1. Yes! The unfollow/mute features on social media are nice. Side hustle away, but don’t make my friendship feel like a 24/7 sales pitch. I think offering around holidays or special occasions is great. Even just letting people know that you can offer that resource. But to make it all-consuming rubs me the wrong way, too.

  5. I remember those parties, particularly Pampered Chef. Fortunately I’m not really in a circle of friends where anyone is inviting me these days, and that’s fine by me.

    I think saying “not my thing, thanks” is a fair response, and needs to be put out as ok. I hope you inspire someone who feels a social obligation to go to a shopping party they don’t want to attend to buy things they don’t really want or can’t afford. There IS social pressure to attend these things and to buy something when you attend. It’s not like going into a shop where you feel like you can leave any time without buying. So I think it’s a good thing that you’re validating the choice to opt out.

    1. Oh, Pampered Chef. That’s another good one! I *always* buy if I attend, because I feel like I’m disrespecting the sales rep’s time if I don’t. So I try not to go unless I will actually use a product being sold.

  6. I love it. I love it. I love it. For many years I had a hard time saying no. Now I’m a “no” machine. The other day I was listening to a James Altucher podcast and he was interviewing Derek Sivers. Derek has a great way of helping him decide among the various requests he receives. If he doesn’t immediately get a “f–k yeah” feeling about a request, he says “f–k no.” Time is short and money is short. If don’t learn how to say “no,” you’ll waste a lot of both. Thank you, Penny, for showing us the power and utility of “no.”

    1. Sounds like a great episode. You’re absolutely right. As much as I want to support my friends, I can put my funds towards many other things. Hopefully, they understand.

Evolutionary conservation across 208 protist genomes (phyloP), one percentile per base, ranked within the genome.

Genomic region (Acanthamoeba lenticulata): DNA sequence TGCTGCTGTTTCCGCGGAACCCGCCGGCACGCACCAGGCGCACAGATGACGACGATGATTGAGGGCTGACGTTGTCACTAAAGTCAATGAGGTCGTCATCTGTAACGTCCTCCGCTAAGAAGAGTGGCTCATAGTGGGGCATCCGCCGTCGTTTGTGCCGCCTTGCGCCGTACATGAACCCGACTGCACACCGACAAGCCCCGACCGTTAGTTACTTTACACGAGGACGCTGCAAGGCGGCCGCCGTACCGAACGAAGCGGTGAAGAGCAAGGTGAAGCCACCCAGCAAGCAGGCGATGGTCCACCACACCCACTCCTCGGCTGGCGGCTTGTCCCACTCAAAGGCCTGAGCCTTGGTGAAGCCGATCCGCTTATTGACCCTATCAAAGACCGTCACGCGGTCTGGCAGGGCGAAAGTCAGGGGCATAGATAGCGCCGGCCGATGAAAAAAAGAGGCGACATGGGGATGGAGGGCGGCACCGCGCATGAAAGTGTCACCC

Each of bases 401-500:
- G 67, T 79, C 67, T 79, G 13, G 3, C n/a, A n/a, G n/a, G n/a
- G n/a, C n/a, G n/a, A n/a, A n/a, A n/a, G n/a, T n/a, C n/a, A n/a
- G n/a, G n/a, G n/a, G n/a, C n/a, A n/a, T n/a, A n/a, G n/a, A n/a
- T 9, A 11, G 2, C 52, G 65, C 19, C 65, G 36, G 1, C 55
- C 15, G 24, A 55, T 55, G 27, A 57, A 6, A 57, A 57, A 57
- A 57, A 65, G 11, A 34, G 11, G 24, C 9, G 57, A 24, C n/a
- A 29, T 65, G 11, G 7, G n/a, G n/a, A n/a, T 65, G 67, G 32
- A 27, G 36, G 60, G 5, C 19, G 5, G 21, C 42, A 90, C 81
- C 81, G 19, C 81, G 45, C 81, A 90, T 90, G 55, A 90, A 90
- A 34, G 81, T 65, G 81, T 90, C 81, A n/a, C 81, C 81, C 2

7. I’ve been struggling with this too lately! I can handle the easy “click to decline” ones, but the actual conversations are more tough. I want to support the endeavors of my friends, but I just find it hard to believe many regular people have much financial success with these things. It puts me in a tough spot. And my friends KNOW I don’t spend much, they KNOW I’m into minimalism…and yet these still ask. Or the endless fundraisers for their kids….oh man…

    1. Right! And for kiddos…I’m more OK with kids’ fundraisers, but I also feel like kids should be doing the asking. My parents always made me make the phone calls to relatives and things like that.

  8. Like Jover, I have my Y chromosome to thank for not getting inundated with these kinds of invites. My wife gets them occasionally from relatives and she turns them all down, usually with a simple click or a “sorry I can’t make it”. But I think like Emily said, “not my thing, thanks” should be a perfectly acceptable response. If you lose any friends over this, they were definitely not worth the cost. Stay strong and stick to your plan.

    1. Ah, yes. That Y chromosome would be quite helpful in these circumstances. Sometimes I can’t help but wonder if anyone will ever try to capitalize on this sales method for men (craft beer, tools, who knows what else).